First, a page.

Feeds

Taiwan flocks to MS Smartphone standard

Is this why Sendo is so cross?

  • alert
  • submit to reddit

Secure remote control for conventional and virtual desktops

It being Christmas and nothing much going on the US and Europe, especially Europe, thoughts of Western tech news sites turn to round-ups of 2002, forecasts for 2003, and wholesale lifting from Asian news sources.

So without further ado, we draw your attention to Digitimes, the Taiwanese newswire, which reports two new licencees for the Microsoft smartphone: notebook maker Compal and mobo giant Asustek. They join HTC, also of Taiwan, maker of the Orange SPV Windows-based smartphone.

Details of the Asustek smartphone are, shall we say, scant - Digitimes says merely that it should launch sometime in Q2, 2003, before moving swiftly onto the firm's new PocketPC PDA.

Compal already makes mobile phones as a sub-contractor, around 800,000 a year, according to Digitimes. And it actually launched its MS Stinger smartphone - on Christmas Day. The handset uses a TI OMAP710 processor and will retail at $500-$600. Volume production - c.3,000-4,000 units a month (sounds tiny to us) - kicks off in January.

Sensibly, Compal is again taking the sub-contractor, rather than own-brand route, with its MS smartphone. The Taiwanese firm is talking to a handful of US and European networks and handset vendors to take on the phone, Digitimes says.

All of a sudden, there is a lot of activity in the Taiwanese OEM sector, centred around MS Smartphone 2002. This may provide some of the explanation for the spat between Sendo, the trailblazing UK designer of the aborted z100 smartphone, and its supposed sponsor Microsoft. In November, Sendo scrapped the phone, days from launch, and on 23 December it confirmed that it had filed suit in the US, accusing Microsoft of stealing its technology and customers and passing them on to low-cost Taiwanese manufacturers. ®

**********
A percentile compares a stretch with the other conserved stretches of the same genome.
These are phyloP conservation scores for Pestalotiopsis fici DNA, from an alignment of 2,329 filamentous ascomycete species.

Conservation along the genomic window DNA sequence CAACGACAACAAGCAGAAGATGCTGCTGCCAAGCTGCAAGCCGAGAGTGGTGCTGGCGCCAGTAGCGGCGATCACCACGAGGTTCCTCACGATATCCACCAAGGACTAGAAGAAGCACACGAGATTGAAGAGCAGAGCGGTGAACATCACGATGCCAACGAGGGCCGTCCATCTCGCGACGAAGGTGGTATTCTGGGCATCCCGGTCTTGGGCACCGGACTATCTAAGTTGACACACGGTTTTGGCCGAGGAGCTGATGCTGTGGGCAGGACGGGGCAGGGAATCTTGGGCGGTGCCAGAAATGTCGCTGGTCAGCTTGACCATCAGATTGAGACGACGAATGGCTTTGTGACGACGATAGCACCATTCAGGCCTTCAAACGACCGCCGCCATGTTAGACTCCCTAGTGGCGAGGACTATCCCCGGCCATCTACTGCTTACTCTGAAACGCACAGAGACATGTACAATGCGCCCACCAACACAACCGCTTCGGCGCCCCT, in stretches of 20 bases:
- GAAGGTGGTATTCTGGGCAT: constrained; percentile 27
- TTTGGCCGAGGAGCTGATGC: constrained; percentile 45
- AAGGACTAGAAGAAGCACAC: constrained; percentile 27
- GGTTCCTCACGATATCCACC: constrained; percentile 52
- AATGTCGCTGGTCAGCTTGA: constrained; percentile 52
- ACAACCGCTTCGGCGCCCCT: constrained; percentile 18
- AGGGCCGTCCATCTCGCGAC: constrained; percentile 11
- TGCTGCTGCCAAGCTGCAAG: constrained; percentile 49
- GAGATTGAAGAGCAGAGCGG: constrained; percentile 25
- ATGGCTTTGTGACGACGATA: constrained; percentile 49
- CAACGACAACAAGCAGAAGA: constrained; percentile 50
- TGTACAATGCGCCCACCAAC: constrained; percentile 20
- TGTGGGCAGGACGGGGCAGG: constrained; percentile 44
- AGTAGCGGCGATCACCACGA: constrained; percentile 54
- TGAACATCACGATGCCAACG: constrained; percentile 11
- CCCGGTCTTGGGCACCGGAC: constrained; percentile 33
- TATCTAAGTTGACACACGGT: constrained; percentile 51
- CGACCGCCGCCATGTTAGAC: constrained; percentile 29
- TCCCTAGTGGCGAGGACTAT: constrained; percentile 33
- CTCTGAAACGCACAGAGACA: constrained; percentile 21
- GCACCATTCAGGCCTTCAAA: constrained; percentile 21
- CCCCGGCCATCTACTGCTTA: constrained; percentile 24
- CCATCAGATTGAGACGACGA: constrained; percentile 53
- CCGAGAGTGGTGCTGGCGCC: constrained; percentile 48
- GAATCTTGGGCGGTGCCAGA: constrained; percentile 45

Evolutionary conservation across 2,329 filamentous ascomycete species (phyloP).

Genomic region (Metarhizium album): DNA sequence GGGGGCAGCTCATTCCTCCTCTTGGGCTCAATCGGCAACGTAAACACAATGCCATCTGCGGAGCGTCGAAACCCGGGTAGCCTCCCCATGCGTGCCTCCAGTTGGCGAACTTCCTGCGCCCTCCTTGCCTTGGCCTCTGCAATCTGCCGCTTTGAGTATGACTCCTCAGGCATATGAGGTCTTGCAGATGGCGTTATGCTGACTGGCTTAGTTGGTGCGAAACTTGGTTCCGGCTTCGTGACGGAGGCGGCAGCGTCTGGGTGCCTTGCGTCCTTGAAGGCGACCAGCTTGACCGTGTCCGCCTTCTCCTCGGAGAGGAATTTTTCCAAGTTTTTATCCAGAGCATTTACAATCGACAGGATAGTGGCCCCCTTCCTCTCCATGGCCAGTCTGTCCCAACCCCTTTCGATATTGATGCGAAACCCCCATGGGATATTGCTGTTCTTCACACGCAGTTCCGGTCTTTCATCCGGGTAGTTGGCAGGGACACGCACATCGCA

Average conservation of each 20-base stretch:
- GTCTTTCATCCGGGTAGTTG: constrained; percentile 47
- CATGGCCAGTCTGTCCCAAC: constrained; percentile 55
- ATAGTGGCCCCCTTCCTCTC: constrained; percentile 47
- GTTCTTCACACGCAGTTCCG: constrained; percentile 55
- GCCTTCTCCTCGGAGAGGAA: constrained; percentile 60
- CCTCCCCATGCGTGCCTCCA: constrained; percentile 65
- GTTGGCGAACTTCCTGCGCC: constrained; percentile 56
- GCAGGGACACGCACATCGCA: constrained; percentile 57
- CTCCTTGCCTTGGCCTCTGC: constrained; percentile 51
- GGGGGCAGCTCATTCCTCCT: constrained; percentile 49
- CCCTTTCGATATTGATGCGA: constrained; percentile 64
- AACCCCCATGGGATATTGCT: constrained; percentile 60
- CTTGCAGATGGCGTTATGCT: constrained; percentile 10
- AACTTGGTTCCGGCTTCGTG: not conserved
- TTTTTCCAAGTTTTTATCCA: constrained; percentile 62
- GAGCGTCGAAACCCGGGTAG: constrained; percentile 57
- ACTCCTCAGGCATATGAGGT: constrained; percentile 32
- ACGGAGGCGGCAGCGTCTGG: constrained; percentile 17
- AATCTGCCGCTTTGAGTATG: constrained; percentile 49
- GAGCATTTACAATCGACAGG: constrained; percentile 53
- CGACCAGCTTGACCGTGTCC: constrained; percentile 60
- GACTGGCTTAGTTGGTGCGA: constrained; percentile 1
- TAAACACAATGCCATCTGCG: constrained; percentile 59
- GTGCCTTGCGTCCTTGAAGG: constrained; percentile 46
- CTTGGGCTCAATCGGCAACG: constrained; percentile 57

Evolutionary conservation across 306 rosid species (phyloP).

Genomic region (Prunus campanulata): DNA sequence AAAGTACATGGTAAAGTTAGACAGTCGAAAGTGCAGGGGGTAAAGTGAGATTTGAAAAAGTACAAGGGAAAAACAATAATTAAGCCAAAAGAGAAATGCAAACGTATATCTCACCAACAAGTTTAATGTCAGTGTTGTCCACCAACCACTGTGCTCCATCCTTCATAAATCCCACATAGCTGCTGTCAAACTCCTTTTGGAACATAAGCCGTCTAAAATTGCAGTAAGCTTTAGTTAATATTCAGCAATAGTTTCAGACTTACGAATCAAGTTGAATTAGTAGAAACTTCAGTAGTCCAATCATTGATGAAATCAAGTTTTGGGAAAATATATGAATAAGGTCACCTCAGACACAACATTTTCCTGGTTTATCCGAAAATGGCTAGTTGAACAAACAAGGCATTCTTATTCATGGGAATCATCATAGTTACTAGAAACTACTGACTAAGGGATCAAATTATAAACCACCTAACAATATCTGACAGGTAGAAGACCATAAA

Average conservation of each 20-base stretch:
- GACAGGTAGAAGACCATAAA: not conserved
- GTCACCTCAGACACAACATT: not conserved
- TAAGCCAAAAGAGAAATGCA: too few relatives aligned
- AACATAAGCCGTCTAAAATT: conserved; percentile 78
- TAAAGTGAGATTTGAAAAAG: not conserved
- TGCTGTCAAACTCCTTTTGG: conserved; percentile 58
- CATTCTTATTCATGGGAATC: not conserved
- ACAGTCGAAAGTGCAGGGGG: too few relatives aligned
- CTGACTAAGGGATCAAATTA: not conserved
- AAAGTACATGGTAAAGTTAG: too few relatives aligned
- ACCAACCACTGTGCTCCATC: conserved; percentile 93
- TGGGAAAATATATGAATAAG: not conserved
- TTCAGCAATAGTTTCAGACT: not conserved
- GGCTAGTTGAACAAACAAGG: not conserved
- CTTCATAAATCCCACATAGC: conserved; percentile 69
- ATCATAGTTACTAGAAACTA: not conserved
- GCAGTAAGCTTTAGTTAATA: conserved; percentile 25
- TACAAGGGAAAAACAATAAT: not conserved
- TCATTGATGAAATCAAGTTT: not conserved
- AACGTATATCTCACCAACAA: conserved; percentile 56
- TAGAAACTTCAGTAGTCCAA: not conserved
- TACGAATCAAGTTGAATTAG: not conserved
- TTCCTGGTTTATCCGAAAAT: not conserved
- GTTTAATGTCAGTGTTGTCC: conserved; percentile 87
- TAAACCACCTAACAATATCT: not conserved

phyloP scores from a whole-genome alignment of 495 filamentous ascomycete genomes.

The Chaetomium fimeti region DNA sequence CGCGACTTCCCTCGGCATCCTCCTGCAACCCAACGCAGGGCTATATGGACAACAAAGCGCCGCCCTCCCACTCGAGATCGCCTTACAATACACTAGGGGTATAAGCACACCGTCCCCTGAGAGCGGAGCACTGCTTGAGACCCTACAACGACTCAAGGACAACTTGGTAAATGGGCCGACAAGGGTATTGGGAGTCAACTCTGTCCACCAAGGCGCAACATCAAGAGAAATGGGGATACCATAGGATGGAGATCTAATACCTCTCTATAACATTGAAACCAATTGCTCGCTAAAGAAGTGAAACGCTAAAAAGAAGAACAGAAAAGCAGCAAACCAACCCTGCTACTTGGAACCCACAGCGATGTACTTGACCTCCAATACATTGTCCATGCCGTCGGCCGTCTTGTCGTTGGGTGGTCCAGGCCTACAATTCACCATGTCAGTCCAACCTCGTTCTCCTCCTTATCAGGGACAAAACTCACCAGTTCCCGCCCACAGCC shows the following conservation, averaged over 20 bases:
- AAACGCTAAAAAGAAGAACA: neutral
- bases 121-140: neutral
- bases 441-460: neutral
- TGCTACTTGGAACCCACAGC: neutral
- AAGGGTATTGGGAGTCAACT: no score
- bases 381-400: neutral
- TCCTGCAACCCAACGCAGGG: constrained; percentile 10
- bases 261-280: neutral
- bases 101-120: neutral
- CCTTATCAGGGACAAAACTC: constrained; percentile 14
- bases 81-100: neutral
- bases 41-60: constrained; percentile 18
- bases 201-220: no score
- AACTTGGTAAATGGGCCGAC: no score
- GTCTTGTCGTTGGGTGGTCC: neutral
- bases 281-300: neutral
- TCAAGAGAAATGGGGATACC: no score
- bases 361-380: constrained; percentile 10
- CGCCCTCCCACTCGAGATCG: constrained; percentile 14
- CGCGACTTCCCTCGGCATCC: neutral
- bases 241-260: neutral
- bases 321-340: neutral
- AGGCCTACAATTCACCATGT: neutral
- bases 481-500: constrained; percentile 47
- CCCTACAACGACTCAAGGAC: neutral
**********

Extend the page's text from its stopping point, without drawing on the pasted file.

Related Story

Sendo sues Microsoft over 'secret' plan

Choosing a cloud hosting partner with confidence

More from The Register

next story
Mighty Blighty broadbanders beg: Let us lay cable in BT's, er, ducts
Complain to Ofcom that telco has 'effective monopoly'
Download alert: Nearly ALL top 100 Android, iOS paid apps hacked
Attack of the Clones? Yeah, but much, much scarier – report
Yahoo! blames! MONSTER! email! OUTAGE! on! CUT! CABLE! bungle!
Weekend woe for BT as telco struggles to restore service
Fujitsu CTO: We'll be 3D-printing tech execs in 15 years
Fleshy techie disses network neutrality, helmet-less motorcyclists
Soz, web devs: Google snatches its Wallet off the table
Killing off web service in 3 months... but app-happy bonkers are fine
Ofcom tackles complaint over Premier League footie TV rights
Virgin Media: UK fans pay the most for the fewest matches
FCC: Gonna need y'all to cough up $1.5bn to put broadband in schools
Kids need more fiber, says Wheeler, and you'll pay for it
NBN Co screws lid on FTTP coffin
Copper and HFC dominate in new corporate plan
prev story

Whitepapers

Driving business with continuous operational intelligence
Introducing an innovative approach offered by ExtraHop for producing continuous operational intelligence.
10 threats to successful enterprise endpoint backup
10 threats to a successful backup including issues with BYOD, slow backups and ineffective security.
Getting started with customer-focused identity management
Learn why identity is a fundamental requirement to digital growth, and how without it there is no way to identify and engage customers in a meaningful way.
High Performance for All
While HPC is not new, it has traditionally been seen as a specialist area – is it now geared up to meet more mainstream requirements?
Beginner's guide to SSL certificates
De-mystify the technology involved and give you the information you need to make the best decision when considering your online security options.